Pop Culture Extra Credit: College Edition

A couple months ago, my alma mater, Emerson College, announced that starting in the Fall of 2016, there will be a new major available to students – a Bachelor of Fine Arts degree in Comedic Arts, AKA a degree in comedy. Emerson is a communication and arts school where being a musical theatre major doesn’t make you a nerd and Quidditch is the top sport. We’re known for having unusual or quirky things that you wouldn’t find at a “normal” college. When I first heard the news, I thought, ‘Oh, that makes sense’. The school already offers classes on things like puppetry and “Queer TV After Ellen Came Out”, so yeah, a comedy major sounds about right.

However, it was a much bigger question mark to the rest of the world who went to schools that had classes like Accounting and football teams. Emerson even got a mention from Seth Meyers who suggested students can “just take your tuition money and burn it in front of your parents.” Fair.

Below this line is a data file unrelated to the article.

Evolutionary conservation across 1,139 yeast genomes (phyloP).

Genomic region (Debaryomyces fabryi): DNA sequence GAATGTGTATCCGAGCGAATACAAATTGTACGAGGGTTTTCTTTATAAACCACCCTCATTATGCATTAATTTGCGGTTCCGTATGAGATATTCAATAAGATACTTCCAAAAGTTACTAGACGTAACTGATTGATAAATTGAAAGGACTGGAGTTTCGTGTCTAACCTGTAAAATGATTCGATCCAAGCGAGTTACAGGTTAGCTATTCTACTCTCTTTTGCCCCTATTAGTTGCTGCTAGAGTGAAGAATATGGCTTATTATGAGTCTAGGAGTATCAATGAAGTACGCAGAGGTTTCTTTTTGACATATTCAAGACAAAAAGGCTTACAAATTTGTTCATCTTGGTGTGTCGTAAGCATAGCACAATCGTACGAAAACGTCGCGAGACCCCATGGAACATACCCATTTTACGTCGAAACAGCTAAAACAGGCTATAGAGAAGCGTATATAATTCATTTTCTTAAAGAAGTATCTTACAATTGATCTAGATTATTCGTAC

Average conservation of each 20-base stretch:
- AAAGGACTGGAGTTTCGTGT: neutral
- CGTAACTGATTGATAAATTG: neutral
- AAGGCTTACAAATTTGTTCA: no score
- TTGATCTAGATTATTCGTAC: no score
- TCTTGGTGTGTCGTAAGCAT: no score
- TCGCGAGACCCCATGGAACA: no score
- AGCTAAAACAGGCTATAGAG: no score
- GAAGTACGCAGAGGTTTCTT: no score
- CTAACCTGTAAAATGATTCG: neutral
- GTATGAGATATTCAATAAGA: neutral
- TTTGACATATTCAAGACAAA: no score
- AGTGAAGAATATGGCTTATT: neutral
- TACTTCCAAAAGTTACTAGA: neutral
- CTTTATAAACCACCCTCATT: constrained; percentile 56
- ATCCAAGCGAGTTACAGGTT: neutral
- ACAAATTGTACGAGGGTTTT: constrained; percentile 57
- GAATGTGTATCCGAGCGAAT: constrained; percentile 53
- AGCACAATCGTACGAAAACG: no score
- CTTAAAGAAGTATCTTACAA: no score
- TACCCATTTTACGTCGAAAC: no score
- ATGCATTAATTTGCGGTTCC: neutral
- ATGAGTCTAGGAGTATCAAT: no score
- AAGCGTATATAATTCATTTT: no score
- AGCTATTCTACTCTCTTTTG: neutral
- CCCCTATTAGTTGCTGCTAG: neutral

So with kids heading back to college over the next few weeks, I thought that there must be other schools out there that offer odd, or pop culture-centric classes. Luckily, the American educational system did not let me down. Here are just a few courses you can take right now – did you guys take any weird classes in college?

Emerson College {Boston, MA}

TV Creators: Understanding the Whedonesque

Description:

This course will use the career of Joss Whedon to introduce students to the variety of positions in the entertainment industry and their potential for fulfilling and creative work… By examining his work at various stages, students will better understand auteur theory, modern industrial entertainment production, and artistic production across media. Works covered include: Roseanne, Alien: Resurrection, Buffy the Vampire Slayer as a film and TV series, Angel, Firefly and Serenity, Dollhouse, The Cabin in the Woods, The Avengers, Much Ado About Nothing, Buffy: Season Eight, and Astonishing X-Men.

Class Notes: